The importance of being open-minded
Over the weekend, I engaged in a very intelligent debate with my sister over a topic that was so mind-boggling and world-changing that I forgot what it was. However, during the argument, I realized that whenever I tried to defend my stance, my sister would interrupt me or talk over me and not listen to a word that I had to say.
She didn’t have an open mind during our conversation and was unwilling to see another point of view.
Refusal to open one’s mind to new possibilities and new perspectives might be okay if it is contained to pointless debates like the one my sister and I had, but, sadly, this is not the case in today’s world.
Arguments pop up in almost all facets of life, ranging from politics to sports, and there will always be people who want to remain set in their beliefs and ways, refusing to try to see things from another point of view or understand another’s way of thinking.
One of the main problems with this is that people learn from people. Children adopt behaviors from their parents, friends sometimes trade behaviors and mindsets, and younger siblings look up to their older brothers and sisters for actions and advice.
If close-mindedness is a constant in your life, then you could be unintentionally teaching other people to be close-minded to other ways of thinking. When one is not open-minded in a debate, he or she could come off as rude or ignorant, and that in itself could spark a more aggressive or violent feud.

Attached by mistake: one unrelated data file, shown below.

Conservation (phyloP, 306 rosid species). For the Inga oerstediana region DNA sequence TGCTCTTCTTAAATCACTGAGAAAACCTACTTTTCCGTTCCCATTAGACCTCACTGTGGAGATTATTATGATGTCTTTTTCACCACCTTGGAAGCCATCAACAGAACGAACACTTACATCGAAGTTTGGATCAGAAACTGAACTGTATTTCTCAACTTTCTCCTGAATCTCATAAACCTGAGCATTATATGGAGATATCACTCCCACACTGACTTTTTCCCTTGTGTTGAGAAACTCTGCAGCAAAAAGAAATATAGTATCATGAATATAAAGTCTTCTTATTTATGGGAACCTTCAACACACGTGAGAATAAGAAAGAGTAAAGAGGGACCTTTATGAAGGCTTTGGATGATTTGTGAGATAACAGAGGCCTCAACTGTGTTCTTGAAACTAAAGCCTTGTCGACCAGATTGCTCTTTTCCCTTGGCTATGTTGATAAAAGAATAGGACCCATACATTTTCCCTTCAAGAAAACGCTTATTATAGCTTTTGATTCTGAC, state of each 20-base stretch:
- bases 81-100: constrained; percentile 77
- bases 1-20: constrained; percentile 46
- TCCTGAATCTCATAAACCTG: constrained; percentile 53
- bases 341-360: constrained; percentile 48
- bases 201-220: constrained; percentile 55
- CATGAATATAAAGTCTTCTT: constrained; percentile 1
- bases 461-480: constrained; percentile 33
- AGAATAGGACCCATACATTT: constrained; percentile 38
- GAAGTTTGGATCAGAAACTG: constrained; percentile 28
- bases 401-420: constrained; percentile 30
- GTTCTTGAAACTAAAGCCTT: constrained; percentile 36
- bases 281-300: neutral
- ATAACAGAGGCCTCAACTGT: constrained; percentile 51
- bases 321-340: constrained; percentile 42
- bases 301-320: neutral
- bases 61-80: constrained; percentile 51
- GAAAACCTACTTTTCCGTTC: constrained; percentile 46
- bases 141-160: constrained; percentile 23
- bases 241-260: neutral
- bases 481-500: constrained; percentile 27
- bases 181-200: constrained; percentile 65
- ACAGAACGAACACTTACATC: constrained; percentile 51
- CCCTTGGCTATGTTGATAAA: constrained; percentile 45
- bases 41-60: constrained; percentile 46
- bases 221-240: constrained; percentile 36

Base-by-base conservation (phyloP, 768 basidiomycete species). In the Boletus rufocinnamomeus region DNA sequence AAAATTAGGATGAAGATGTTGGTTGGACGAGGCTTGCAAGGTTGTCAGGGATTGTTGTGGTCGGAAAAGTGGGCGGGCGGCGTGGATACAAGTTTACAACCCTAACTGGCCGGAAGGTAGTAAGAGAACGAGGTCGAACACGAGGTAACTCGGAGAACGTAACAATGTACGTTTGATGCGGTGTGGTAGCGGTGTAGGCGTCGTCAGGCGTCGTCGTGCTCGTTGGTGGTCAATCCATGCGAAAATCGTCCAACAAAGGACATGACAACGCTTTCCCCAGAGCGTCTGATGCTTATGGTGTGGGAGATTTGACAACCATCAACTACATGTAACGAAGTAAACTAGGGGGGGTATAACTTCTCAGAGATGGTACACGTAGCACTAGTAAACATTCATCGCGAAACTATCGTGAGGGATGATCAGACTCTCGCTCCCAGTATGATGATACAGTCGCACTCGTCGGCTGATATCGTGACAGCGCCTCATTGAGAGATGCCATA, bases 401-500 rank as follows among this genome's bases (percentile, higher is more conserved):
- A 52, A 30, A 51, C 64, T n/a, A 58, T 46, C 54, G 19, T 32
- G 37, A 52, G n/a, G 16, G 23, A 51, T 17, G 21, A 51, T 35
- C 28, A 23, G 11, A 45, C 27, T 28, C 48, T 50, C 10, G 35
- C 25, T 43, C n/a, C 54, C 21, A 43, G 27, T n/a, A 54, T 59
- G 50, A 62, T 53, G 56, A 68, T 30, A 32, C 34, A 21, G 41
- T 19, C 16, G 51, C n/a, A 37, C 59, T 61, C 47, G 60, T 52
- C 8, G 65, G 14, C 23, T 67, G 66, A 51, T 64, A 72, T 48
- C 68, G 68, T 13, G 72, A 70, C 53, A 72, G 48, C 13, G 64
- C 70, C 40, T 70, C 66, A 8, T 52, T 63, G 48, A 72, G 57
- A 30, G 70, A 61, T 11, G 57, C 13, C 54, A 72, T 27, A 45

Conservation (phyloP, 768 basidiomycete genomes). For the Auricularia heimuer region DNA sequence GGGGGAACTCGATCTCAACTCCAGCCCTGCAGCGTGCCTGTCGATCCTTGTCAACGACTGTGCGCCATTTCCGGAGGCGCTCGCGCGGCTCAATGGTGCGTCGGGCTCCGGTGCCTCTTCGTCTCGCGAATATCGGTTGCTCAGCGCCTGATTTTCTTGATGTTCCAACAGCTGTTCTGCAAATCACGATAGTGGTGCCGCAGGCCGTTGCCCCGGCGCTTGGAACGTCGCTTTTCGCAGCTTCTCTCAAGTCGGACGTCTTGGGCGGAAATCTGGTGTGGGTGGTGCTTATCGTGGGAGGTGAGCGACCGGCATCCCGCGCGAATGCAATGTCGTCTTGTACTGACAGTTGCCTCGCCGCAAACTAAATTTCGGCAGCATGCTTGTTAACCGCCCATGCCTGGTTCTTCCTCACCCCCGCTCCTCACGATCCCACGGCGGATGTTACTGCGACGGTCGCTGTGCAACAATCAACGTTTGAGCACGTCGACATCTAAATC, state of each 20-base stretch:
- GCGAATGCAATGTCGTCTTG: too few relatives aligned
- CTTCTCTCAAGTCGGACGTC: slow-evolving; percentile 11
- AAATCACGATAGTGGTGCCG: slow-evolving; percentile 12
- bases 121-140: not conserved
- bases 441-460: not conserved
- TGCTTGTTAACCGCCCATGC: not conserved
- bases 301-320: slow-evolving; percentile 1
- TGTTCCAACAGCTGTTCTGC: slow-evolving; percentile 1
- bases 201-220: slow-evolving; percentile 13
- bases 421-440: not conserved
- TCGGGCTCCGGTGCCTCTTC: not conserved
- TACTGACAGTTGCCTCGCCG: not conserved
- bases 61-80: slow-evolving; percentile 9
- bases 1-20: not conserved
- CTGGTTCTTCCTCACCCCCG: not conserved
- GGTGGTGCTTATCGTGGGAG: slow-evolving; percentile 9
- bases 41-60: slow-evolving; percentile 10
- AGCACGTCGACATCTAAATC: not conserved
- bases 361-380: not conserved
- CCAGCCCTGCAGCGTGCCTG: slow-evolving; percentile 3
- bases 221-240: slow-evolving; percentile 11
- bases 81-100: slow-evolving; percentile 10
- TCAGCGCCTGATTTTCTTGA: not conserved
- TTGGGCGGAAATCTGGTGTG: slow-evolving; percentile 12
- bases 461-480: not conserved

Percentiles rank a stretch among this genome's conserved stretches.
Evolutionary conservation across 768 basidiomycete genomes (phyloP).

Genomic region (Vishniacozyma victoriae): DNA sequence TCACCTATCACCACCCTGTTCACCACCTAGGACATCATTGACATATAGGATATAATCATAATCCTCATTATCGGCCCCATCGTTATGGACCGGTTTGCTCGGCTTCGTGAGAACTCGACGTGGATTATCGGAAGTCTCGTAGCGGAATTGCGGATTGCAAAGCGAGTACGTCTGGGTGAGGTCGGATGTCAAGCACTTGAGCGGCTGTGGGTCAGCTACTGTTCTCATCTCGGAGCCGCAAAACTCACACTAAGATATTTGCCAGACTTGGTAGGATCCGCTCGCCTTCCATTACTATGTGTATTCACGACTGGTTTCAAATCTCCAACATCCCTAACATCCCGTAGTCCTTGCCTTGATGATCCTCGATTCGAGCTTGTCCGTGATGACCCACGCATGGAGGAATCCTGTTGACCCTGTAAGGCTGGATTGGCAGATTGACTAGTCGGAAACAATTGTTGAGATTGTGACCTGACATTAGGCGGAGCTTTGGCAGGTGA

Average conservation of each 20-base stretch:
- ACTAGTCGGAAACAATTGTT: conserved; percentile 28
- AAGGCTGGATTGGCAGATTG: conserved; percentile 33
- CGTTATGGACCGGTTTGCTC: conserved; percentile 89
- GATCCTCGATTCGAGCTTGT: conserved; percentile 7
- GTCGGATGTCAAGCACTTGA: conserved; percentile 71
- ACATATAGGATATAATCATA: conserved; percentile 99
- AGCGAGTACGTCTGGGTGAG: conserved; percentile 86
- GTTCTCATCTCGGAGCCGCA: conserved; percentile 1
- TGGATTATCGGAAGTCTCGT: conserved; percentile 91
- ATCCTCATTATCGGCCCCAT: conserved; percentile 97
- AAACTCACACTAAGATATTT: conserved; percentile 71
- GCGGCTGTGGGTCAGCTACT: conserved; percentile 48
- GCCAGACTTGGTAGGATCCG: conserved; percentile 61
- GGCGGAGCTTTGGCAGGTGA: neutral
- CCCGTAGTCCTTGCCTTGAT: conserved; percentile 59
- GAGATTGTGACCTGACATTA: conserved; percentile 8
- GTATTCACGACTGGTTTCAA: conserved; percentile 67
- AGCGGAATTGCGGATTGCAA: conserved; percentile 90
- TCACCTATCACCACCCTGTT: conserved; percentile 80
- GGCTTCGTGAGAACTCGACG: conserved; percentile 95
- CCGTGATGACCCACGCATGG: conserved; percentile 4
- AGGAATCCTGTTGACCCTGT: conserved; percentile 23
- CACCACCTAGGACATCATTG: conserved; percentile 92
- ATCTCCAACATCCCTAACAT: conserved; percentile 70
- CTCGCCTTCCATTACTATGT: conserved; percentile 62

It’s a nasty flow that can only be broken when we allow ourselves to open our minds to listening to other people and trying to understand where they are coming from. We don’t have to agree with them; we just have to listen.
That alone is a common misperception about open-mindedness. Just because you are listening to someone else’s reasoning and trying to understand their beliefs, that does not in any way, shape or form mean you have to completely change or sacrifice your own opinions. You may find that your stances can be shifted or altered, but open-mindedness does not demand change.
In psychology, there is a term called “infrahumanization,” which refers to the phenomenon where people tend to perceive people in out-groups as being less human than those in the in-group.
Infrahumanization and open-mindedness connect in their ability to make other people feel not as important from completely disregarding their opinions, feelings and ideas.
But the bottom line is that we’re all human. We may come from different backgrounds, have different skin colors, and have different religious and political views from one another, but all of our opinions matter, and none of them deserve to be shut down before they’re even heard.